"Do not neglect to show hospitality to strangers, for by doing that some have entertained angels without knowing it." - Hebrews 13:2
When I was about 10 years old, I encountered hunger up close for the first time. I had gone to downtown Chicago with family friends, my godparents' family, for an event and we had stopped for pizza afterward. They had a daughter, Erica, about my age and I frequently went over to play and was part of the family in many ways. We ordered more than enough pizza and had a good deal left over. As Erica and I packed the remaining greasy squares into a Styrofoam take-out box, we conspired about having a sleep over and eating the leftovers for breakfast. Shortly after, the bill was paid and we began our walk back to the car. It must have been autumn or winter because I have a clear memory of the warmth of the pizza through the Styrofoam's bottom and my surprise to see a man sitting outside a store with very little outer wear along our way. As we drew near, my godfather leaned over to Erica and me and said, "Our pizza is still warm. Would you girls like to give it to him?" I remember feeling uncomfortable and torn. I looked at the man and saw how cold he was, but I was confused. Any other homeless person I had seen, was asking for money. Sometimes they played music outside a stadium or had signs asking for help. This man, however, was making no ask. He just looked cold, huddled against the store front, paying no attention to us or anyone. We knew the right thing was to offer him our pizza. As we made our approach, I remember wondering how he would respond, and if he'd actually want the pizza that we had all touched and eaten around. Erica did the talking and I proffered the take out container. To my astonishment, he looked genuinely touched, marveled that it was still warm and thanked us profusely. We rushed away back to my godparents' sides and my godfather said he was proud of us, that the man needed the pizza more than we did. I didn't really understand just how much the man needed the pizza, but I heard the container creak open as we walked towards our car. On the drive home, part of me lamented that there would be no pizza for breakfast, but another part of me kept replaying the image of the man's astonished, grateful face as he took the container from me. I thought about how hungry he must have been. My mom would never have allowed me to eat a stranger's leftover pizza. We would turn up our noses, but the man had been grateful.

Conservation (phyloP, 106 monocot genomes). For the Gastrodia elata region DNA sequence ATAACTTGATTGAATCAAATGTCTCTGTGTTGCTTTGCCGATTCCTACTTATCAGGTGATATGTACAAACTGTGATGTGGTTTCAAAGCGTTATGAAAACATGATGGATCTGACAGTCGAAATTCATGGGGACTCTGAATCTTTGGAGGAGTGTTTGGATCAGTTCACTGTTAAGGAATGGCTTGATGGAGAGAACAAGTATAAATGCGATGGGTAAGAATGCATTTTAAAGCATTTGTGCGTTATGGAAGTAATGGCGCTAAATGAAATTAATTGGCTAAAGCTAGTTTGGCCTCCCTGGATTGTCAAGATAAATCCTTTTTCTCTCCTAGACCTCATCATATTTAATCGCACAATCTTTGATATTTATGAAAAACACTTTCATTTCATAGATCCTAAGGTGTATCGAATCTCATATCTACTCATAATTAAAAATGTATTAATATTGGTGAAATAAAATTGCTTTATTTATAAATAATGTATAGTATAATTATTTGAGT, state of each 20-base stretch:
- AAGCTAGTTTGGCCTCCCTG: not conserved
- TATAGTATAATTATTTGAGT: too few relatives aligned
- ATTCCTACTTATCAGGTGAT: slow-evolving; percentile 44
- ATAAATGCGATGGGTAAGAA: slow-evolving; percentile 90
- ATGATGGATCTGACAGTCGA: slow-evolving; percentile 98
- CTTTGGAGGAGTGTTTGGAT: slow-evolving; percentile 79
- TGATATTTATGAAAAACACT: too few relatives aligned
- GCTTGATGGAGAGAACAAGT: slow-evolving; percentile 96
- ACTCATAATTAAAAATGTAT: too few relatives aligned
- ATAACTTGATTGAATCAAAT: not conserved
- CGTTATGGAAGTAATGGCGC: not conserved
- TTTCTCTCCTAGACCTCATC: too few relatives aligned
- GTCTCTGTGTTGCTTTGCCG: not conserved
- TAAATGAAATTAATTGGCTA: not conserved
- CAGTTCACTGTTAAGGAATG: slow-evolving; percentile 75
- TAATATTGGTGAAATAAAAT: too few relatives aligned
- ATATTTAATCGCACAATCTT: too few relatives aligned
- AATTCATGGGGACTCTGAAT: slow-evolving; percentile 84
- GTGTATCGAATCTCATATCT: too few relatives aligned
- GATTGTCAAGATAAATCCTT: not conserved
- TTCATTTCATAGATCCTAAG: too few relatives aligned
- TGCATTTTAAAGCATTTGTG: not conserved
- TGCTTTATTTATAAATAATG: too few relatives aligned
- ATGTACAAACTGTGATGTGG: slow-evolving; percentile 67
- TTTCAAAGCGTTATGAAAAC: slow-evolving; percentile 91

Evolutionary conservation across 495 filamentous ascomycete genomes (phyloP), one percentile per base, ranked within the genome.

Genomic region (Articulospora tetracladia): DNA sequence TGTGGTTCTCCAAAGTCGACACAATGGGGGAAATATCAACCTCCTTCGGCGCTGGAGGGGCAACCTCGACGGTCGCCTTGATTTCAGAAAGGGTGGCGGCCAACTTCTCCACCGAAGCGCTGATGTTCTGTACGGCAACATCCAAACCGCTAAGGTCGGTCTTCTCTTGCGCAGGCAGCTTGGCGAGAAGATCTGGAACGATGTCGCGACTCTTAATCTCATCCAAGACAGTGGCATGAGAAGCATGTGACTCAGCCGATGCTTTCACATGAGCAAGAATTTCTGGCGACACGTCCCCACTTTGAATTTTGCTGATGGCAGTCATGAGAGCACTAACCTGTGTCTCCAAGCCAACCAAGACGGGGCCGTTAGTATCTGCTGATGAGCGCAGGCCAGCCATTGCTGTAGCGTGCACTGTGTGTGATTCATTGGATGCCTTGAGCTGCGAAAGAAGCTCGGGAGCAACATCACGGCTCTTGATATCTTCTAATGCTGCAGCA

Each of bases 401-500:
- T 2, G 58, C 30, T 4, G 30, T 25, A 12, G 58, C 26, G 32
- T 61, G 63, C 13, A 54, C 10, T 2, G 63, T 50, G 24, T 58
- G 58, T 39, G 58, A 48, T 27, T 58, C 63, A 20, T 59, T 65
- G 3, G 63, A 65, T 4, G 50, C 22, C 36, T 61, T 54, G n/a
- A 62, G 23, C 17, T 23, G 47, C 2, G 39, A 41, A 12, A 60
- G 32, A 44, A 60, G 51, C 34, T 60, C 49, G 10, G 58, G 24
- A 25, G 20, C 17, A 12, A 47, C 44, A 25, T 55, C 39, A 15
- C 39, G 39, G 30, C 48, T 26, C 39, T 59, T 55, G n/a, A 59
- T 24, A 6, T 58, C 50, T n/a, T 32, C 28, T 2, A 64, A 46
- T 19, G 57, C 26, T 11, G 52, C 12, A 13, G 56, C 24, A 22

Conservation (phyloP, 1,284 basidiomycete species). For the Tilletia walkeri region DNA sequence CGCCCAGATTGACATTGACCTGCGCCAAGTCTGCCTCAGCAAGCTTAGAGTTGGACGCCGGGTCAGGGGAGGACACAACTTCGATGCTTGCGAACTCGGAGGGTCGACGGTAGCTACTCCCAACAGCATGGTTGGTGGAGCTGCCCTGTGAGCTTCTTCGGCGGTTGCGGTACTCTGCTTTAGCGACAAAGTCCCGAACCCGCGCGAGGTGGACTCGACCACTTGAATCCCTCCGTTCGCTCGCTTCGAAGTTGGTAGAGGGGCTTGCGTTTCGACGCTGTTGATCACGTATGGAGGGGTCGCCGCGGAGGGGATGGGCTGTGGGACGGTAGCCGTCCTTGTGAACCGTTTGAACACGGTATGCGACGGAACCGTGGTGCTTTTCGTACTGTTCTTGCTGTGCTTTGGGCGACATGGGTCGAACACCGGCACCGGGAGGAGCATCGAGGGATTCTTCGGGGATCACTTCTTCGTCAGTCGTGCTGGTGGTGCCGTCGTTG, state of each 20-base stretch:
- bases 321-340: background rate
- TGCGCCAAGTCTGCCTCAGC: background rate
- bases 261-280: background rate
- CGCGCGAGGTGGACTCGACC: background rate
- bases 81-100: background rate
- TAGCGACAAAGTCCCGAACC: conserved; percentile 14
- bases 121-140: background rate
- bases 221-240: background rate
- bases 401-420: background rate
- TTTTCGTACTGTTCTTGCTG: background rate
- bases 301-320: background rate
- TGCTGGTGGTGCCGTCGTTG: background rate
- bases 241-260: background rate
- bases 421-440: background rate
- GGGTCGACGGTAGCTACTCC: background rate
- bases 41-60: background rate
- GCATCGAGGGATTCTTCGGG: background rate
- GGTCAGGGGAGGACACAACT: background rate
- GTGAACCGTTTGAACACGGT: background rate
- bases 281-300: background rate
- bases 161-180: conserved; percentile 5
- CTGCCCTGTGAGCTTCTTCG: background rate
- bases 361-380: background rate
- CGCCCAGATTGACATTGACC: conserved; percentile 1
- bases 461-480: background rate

Before that encounter, I had heard about people who were hungry and knew that there were people who were homeless, but I had never had actual interaction. I had participated in canned food drives at school and in the community. I had noticed collection bins at the holidays. Yet, living in an upper-middle class suburb of Chicago, similar in may ways to Anderson Township, I had never spoken to or been in proximity of someone I knew was hungry or without a place to live. Looking back, it was sacred ground. The memory is vivid because it was formative. It got me to look beyond myself and to see the man's humanity. It shaped my heart toward generosity, more in the form of Christ. I would not have had the language then, but it was a divine encounter. It forever changed the way I thought about my food and leftovers. It forever changed the way I saw people in need. It empowered me to know that even at 10 years, I could ease the hunger pangs of someone else. And now, nearly every time I leave a restaurant with leftovers in an urban environment, this memory comes to mind and I keep alert for the opportunity to give them away.
About the Author: Pastor Nicole Kelly. Pastor Nicole is one of the pastors at LCR. She lives in Anderson Township with her husband, Jay and daughter, Rachel.
About LCR: Lutheran Church of the Resurrection is a vibrant and welcoming community of faith and a congregation of the Evangelical Lutheran Church in America.